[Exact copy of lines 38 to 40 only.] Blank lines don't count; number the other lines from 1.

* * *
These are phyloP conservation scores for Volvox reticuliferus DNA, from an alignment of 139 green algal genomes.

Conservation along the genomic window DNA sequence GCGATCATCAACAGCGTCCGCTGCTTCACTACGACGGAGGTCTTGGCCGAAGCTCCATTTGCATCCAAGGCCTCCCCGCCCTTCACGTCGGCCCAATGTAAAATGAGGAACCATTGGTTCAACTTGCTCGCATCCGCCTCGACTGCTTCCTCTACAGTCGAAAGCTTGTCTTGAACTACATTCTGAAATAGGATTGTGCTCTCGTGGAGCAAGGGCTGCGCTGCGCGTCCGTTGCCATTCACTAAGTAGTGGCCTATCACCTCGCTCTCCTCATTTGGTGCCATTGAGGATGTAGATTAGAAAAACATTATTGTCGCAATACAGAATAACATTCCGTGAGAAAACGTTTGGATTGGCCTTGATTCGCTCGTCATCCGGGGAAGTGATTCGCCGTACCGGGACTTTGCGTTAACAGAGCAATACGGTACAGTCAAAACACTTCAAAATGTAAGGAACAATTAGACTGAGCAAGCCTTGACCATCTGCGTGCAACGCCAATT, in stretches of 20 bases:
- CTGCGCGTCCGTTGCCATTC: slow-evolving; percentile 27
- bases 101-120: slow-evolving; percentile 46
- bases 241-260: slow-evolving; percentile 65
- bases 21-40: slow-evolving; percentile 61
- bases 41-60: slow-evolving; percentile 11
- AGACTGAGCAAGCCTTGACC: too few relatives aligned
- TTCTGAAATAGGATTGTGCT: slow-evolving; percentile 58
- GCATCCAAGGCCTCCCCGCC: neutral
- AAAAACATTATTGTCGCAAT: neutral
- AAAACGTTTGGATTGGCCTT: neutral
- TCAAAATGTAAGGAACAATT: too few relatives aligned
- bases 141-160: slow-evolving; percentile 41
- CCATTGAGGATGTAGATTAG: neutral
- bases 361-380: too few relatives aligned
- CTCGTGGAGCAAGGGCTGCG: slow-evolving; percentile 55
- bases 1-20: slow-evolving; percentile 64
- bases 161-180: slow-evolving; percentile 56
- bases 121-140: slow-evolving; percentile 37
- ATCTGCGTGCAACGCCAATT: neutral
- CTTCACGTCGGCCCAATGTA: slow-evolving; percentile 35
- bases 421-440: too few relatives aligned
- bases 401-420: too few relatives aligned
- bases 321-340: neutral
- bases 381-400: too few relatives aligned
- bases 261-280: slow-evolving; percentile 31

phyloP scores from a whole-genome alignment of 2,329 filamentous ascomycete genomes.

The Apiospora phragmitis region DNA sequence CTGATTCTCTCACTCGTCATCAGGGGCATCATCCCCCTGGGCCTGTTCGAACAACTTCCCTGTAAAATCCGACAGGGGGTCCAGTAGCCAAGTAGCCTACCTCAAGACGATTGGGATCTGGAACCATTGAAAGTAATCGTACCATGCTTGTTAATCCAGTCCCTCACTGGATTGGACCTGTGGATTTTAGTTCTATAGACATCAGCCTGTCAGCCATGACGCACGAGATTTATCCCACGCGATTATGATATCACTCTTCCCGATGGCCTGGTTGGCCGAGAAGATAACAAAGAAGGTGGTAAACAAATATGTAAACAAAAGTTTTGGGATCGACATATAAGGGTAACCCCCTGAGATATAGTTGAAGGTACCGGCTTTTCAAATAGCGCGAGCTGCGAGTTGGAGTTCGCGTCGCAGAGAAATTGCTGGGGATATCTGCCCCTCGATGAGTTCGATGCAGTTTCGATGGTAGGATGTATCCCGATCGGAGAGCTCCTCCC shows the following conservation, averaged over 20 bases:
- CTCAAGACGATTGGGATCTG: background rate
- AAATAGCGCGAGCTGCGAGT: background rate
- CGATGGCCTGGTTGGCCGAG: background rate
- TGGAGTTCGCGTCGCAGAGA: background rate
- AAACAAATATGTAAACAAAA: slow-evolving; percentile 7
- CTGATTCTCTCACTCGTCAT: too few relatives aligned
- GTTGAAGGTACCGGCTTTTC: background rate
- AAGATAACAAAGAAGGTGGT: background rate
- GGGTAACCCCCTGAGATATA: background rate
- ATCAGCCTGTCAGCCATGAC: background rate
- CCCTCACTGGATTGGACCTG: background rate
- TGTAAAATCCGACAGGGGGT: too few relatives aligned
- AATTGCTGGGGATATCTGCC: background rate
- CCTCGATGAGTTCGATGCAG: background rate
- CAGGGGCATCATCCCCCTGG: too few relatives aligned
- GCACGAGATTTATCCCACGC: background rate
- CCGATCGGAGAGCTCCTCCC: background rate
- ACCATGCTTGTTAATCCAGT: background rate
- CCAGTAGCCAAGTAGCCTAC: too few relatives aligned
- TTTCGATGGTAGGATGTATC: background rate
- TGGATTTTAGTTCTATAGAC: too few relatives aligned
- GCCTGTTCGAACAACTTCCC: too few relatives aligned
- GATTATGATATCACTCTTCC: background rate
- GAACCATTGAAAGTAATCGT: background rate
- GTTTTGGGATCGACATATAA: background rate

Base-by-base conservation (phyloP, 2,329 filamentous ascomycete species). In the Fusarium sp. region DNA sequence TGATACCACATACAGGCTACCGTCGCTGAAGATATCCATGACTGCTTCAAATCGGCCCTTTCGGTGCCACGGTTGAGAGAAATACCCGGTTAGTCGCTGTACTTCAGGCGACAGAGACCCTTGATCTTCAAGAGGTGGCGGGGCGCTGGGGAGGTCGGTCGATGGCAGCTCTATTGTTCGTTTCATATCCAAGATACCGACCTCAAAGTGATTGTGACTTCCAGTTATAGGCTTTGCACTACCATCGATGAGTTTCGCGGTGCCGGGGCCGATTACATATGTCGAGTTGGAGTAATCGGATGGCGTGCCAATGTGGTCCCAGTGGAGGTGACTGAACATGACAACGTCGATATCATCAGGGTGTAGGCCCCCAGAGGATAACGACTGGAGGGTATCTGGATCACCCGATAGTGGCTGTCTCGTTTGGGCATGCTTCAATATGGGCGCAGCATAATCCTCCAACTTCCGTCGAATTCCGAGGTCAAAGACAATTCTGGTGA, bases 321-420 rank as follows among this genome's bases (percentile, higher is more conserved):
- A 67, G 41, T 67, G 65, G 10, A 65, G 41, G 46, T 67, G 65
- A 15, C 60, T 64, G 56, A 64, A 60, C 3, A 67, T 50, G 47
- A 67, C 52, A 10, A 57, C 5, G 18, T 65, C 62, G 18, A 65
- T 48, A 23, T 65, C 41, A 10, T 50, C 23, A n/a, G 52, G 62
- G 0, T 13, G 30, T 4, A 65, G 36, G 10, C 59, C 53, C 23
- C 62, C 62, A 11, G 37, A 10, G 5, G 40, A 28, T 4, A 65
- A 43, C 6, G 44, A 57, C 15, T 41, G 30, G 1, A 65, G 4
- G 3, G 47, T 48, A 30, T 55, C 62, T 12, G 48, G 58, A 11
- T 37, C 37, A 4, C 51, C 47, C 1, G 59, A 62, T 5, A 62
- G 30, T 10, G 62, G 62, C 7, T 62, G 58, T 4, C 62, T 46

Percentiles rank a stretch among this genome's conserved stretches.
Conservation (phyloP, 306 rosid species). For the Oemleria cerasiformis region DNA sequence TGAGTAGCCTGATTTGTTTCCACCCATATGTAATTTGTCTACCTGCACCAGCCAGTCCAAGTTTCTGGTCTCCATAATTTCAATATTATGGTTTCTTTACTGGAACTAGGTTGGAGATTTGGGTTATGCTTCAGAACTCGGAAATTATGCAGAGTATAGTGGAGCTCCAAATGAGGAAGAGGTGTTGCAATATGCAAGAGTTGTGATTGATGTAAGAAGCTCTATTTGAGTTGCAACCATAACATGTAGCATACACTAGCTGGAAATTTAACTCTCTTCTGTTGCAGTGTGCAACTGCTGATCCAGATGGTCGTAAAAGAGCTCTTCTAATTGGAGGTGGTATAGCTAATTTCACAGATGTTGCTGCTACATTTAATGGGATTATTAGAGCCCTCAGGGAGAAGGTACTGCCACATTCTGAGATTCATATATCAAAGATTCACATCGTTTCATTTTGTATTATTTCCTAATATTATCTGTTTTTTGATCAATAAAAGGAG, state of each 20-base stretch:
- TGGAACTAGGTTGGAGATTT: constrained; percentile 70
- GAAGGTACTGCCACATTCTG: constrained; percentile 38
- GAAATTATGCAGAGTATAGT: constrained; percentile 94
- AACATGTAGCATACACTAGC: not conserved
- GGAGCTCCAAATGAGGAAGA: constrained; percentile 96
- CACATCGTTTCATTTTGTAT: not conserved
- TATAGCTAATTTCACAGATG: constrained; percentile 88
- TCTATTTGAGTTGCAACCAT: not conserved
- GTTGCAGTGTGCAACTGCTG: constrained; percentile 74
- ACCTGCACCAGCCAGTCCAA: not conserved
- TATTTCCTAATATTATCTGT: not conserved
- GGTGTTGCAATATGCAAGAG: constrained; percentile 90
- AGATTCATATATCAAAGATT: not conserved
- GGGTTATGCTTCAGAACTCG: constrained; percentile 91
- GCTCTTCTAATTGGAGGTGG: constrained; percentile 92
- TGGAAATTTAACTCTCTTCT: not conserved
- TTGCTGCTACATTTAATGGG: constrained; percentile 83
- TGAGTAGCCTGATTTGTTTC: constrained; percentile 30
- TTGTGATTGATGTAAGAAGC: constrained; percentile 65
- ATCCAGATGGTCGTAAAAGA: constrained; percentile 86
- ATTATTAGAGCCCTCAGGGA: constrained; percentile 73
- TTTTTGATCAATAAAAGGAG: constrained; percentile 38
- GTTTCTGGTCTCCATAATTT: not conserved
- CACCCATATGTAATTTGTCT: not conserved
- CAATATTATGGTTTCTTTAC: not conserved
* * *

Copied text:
- GGGTAACCCCCTGAGATATA: background rate
- ATCAGCCTGTCAGCCATGAC: background rate
- CCCTCACTGGATTGGACCTG: background rate